Agriculture groups push for greater access to interstate highway system


Capital Press

In a move supported by some agricultural shippers, Sen. Mike Crapo, R-Idaho, has introduced a bill that would increase truck weight limits on interstate highways.

The Safe and Efficient Transportation Act of 2010, S3705, would raise the weight limit from 80,000 pounds to 97,000 pounds on the interstate highway system for any state that opted into the plan.

Trucks would have to be equipped with six axles rather than five to qualify for the heavier weight.

The bipartisan bill gives states the option to increase interstate truck weight limits "in a safe manner so that we can get more goods from the farm or factory to consumers in fewer trips and fewer vehicle miles," Crapo said in a press release.

Sens. Herb Kohl, D-Wis., and Susan Collins, R-Maine, joined Crapo in introducing the bill Aug. 5. Identical legislation, HR1799, has also been introduced in the House.

Many trucks meet the current 80,000-pound federal weight limit with space left in their trailers, supporters of the bill said.

Increasing the interstate weight limit will reduce the number of trucks on the road, said Mark Duffin, executive director of the Idaho Sugarbeet Growers Association.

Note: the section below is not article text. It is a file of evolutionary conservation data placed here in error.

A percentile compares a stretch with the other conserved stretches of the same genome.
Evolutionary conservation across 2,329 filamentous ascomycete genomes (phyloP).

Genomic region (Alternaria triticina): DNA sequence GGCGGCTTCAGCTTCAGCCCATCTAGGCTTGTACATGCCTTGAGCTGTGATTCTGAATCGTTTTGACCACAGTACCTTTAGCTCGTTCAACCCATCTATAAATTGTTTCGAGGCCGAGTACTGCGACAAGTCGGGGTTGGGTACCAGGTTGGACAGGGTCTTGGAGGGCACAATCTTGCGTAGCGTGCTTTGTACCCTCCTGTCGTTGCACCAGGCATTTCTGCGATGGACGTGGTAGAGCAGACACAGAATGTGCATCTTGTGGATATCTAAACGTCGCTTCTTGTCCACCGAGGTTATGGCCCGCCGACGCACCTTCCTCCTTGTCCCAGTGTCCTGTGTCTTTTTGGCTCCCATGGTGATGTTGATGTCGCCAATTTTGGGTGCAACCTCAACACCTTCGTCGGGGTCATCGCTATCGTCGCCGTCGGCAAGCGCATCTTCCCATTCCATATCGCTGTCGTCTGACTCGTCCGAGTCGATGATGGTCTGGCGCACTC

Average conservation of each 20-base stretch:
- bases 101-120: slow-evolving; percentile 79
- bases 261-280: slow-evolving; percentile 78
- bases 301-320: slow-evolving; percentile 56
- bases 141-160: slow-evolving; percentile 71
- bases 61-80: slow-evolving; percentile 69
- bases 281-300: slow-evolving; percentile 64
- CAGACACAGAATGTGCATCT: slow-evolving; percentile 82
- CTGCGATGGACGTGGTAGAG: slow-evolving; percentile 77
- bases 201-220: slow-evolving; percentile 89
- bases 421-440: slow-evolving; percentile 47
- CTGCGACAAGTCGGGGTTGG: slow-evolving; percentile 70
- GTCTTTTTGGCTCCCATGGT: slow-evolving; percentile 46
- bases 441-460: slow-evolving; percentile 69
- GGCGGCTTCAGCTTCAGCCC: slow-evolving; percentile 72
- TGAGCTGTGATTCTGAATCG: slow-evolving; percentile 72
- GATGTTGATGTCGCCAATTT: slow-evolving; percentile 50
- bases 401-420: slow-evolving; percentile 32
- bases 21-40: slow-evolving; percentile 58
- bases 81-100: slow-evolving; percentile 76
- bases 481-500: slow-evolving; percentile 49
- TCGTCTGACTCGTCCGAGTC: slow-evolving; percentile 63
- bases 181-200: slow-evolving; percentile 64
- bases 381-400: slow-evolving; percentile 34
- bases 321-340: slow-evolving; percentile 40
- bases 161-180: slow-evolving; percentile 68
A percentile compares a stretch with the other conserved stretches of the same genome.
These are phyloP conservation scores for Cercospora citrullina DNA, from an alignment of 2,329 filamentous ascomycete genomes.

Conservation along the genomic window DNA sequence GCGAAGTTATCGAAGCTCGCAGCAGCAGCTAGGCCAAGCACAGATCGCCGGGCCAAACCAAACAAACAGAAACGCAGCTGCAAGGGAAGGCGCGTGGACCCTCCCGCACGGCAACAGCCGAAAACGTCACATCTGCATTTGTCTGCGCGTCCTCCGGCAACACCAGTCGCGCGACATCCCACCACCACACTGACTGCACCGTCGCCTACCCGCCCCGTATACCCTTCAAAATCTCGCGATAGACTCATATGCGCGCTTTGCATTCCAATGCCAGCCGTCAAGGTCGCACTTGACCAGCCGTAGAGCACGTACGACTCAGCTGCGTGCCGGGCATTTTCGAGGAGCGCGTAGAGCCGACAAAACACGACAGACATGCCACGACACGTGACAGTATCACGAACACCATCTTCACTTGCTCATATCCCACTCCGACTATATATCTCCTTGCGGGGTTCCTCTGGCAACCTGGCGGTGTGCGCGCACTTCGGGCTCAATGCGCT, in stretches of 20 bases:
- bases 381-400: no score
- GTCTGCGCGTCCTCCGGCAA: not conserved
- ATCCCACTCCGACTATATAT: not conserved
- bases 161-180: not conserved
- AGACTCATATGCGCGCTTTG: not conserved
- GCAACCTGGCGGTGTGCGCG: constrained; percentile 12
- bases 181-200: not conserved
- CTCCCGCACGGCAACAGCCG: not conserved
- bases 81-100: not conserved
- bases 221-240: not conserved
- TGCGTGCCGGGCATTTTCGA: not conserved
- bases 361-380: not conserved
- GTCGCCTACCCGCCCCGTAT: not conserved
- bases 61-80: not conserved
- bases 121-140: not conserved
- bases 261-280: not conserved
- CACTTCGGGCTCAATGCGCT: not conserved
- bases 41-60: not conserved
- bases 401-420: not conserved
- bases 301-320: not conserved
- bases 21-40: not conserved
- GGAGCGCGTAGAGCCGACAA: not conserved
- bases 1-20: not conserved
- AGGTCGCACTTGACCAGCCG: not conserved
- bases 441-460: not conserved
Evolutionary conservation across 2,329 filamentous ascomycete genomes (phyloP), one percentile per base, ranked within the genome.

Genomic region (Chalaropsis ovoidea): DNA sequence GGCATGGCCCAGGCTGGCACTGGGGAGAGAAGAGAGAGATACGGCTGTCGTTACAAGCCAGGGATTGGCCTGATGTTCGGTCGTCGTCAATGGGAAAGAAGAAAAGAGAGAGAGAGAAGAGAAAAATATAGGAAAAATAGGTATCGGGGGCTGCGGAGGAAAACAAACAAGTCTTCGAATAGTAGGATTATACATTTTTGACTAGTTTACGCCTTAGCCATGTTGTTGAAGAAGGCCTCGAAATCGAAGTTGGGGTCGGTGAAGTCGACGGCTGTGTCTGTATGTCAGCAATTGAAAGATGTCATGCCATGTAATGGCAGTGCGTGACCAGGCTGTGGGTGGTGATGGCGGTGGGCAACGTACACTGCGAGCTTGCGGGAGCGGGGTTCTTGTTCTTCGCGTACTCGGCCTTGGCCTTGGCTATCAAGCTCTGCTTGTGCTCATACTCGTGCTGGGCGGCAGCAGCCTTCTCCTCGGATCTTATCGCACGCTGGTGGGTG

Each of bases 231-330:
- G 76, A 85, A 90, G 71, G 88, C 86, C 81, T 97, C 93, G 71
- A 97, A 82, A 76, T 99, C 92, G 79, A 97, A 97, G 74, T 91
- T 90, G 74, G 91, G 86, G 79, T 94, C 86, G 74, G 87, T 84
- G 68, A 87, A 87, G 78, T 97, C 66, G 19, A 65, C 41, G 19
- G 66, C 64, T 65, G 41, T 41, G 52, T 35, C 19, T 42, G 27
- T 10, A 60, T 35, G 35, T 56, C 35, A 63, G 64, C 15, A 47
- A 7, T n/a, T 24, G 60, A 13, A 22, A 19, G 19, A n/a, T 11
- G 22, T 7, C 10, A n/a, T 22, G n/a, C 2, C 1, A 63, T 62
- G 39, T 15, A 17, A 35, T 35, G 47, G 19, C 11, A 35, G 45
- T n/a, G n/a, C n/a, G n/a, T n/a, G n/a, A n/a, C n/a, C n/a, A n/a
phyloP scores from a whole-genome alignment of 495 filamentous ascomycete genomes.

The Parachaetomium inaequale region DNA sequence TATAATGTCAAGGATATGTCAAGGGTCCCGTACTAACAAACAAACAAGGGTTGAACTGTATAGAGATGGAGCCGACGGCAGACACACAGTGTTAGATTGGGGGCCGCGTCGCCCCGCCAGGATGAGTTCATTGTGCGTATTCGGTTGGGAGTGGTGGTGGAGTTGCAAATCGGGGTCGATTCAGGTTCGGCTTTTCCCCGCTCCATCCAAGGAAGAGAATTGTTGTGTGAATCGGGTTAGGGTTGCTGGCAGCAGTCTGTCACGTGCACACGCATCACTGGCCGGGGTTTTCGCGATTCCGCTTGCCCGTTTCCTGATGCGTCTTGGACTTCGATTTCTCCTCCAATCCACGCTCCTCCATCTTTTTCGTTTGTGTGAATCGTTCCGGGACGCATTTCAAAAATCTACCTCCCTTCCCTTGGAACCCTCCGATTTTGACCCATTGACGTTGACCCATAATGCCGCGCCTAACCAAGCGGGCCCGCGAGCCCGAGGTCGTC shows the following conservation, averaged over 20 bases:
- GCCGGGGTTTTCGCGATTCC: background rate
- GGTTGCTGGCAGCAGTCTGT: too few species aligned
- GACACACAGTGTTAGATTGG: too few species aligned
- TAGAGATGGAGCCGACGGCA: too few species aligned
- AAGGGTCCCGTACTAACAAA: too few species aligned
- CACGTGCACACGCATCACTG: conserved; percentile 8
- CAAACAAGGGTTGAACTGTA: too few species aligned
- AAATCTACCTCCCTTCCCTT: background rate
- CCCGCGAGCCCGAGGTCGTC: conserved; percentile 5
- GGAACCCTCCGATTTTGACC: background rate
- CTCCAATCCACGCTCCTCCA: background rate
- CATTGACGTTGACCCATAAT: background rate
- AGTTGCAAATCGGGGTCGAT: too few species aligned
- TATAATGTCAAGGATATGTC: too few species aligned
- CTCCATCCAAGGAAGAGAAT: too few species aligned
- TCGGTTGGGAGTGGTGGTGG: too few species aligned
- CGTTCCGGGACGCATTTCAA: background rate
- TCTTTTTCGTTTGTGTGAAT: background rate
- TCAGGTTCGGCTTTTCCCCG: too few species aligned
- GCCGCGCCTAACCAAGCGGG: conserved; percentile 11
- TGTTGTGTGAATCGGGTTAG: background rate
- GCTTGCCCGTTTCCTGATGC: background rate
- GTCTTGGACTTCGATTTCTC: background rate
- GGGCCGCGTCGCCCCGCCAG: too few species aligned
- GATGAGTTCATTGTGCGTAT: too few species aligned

And with the extra axle required, "it's actually a lighter footprint on the road," he said in an interview.

Duffin's group is supportive of the bill, but not all that optimistic that Congress will act on it this year.

"My impression is that they are not likely to get to it this year, but you never say never," Duffin said.

Milk Producers of Idaho is another strong supporter of the bill.

Studies have shown that adding an extra axle to big rigs "distributes the load more evenly and reduces wear and tear on the roads," executive director Brent Olmstead said.

Both ag groups have supported a pilot project in Idaho that allows trucks with a gross vehicle weight of up to 126,000 pounds to travel on certain state and county roads with the approval of the Idaho Transportation Department and local highway districts.

Some surrounding states such as Utah and Wyoming already permit the heavier trucks statewide, which puts Idaho ag shippers at a disadvantage, Olmstead said.

Idaho dairy producers shipping milk to Utah for processing have a 16 to 17 percent freight cost disadvantage compared with Utah shippers, he said.

Increasing truck weight limits isn't a new concept, said John Runyan, executive director of the Coalition for Transportation Productivity, a group of more than 160 shippers and allied associations.

The United Kingdom raised its gross vehicle weight limit to 97,000 pounds for six-axle vehicles in 2001 with good results, he said.

In the UK, "more freight has been shipped, yet vehicle miles traveled have leveled off and fatal truck-related accident rates have declined by 35 percent," Runyan said in a press release.

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